At Thrift Nihilist, you’ll find a balance of wearable, timeless staple pieces and unique, more eccentric items you won’t see daily.  Owner Kier Mailan is drawn to anything special and out of the ordinary, which shows up in his curation style. Focusing on a blend of vintage and contemporary style clothing. A differentiator is their wildlife-themed items — think wild t-shirts, floral pieces, and items with nature represented in some way. You can also shop a selection of antiques and furniture- there’s always something new to peruse.

Kier believes “that clothing tells a story of both the garment and the individual wearing it. With vintage pieces, there is a lineage constantly being written with each wearer past and present.”  The idea of different people sharing the same appreciation for a garment is a reason for Kier’s passion for vintage. Check out Thrift Nihilist for items that allow people to enjoy pre-loved clothing again and in a new way.


Wilder Goods

Wilder Goods is a design and manufacturing studio that specializes in crafting handmade leather and canvas bags and accessories. All products are meticulously cut, sewn, and riveted at the studio’s workshop. Their designs are timeless, durable, and created in small batches, ensuring the highest level of quality and care.

Find Nate and Brendon at their shop Monday through Friday 11am-5pm + Saturdays 11am-4pm


Third Floor

Darci Madlung

Darci Madlung is an artist who aims to brighten the world with colour. Her works include original art, colourful paintings, sculpture, and other fun things. You can visit Darci’s world of rainbows at her studio, where new pieces are constantly being created, most recently a line of miniatures.


Simone’s Rose

Simone’s Rose is a brand rooted in sustainable, ethically crafted fashion. It rejects fast, disposable trends and favours enduring pieces meant to grace your wardrobe for years. Designer and maker Michelle focuses on mindful sourcing of organic fibres, vintage fabrics, and surplus materials to help reduce waste. Their local, small-scale operation ensures meticulous attention to detail, crafting impeccable garments designed to be cherished for the long haul.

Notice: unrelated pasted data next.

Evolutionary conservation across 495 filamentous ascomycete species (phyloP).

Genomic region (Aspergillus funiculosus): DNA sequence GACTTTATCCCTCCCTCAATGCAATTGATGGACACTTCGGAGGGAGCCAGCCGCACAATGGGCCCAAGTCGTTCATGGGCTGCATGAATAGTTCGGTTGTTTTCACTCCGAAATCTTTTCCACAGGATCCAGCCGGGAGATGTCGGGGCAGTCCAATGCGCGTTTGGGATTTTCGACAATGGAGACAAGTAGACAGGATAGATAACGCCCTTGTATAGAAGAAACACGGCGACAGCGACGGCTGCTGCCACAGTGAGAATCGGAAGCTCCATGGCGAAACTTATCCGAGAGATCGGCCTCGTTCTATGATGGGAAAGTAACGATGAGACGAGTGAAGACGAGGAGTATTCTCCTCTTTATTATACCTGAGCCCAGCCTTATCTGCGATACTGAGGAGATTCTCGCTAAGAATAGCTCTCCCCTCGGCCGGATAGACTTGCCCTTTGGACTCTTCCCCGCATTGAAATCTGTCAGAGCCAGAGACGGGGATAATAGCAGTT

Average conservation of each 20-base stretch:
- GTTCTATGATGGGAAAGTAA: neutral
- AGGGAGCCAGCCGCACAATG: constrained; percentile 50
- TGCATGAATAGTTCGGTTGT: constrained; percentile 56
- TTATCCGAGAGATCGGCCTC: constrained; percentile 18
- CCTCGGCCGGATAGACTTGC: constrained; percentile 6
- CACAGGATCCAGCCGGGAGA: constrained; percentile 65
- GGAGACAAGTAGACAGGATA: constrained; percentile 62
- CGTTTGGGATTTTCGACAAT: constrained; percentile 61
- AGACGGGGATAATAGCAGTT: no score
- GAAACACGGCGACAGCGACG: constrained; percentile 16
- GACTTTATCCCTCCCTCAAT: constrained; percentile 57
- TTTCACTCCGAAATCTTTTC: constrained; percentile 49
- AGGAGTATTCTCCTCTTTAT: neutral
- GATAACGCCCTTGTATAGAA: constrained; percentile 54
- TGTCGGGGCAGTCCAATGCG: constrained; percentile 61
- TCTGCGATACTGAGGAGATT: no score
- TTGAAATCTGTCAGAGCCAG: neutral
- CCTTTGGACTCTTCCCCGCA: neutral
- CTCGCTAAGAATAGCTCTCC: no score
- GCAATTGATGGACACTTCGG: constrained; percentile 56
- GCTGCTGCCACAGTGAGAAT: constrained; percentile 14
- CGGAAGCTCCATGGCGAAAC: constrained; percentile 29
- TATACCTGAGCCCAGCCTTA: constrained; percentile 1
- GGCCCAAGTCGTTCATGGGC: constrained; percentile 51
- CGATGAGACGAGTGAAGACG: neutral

Find Michelle at her 3rd floor studio on Fridays: 12-6pm + Saturdays:  11am-4pm


Souvenir Handmade

Souvenir Handmade is a jewelry studio inspired by vintage objects and modern shapes. Inspired by raw materials, beautiful stones, and vintage objects, the jewelry pieces are easy to love and wear daily.

Items in warm brass, sterling silver, and gold fill are highlighted with natural stones and made in small batches to help reduce waste. Each piece is handmade and one of a kind, giving you the chance to wear something extra special.

Find Rikki at her 3rd floor studio on Fridays 11am-6pm + Saturdays 11am-5pm


Stephanie Smith Clothing

Stephanie Smith Clothing is a brand that focuses on creating simple, effortless clothing made from locally sourced deadstock, natural, and vintage fabrics. All pieces are designed and produced under one roof by Stephanie herself. Her designs embrace slow fashion principles, prioritize comfort, quality, and sustainability, and feature simple, timeless cuts. 

Find Stephanie at her 3rd floor studio on Fridays 11am-6pm + Saturdays 11am-5pm

Other Independent Artists

Blake Angeconeb

Blake Angeconeb, a self-trained Anishinaabe woodlands artist from Treaty 3 territory, began his artistic journey six years ago during a painting session with his niece. Since then, he has developed his passion into a full-time career, blending woodland art with pop culture references through acrylics and multimedia on canvas.


James Dixon

James Dixon (née Paschke) is an Indigiqueer filmmaker and artist whose work blends abstract collaging with documentary aesthetics to explore personal decolonization. His films have been showcased at festivals like the Gimli Film Festival and Toronto Queer Film Festival, while his paintings have been exhibited with Fleet Galleries and the Virden Arts Council. As an accomplished film educator, James has conducted workshops on film history and documentary filmmaking for organizations such as Freeze Frame and the Winnipeg Film Group.


Jill Peters-McGillivray

Jill McGillivray inspires her paintings with snapshot photos of personal nostalgic places, aiming to elevate memories beyond their photographic form. Her work navigates the delicate balance between abstraction and representation, inviting viewers to contemplate their everyday experiences. Through painting, she explores the medium’s ability to slow down thought processes and embraces the fluidity of paint, allowing for a fresh encounter with the art form.



Exchange Community Church

The Exchange Community Church fosters a diverse community, welcoming all to deepen their relationships with the Creator. Their services provide an inclusive environment for people from various backgrounds to engage in open dialogue about their faith journey, encouraging questions and doubts.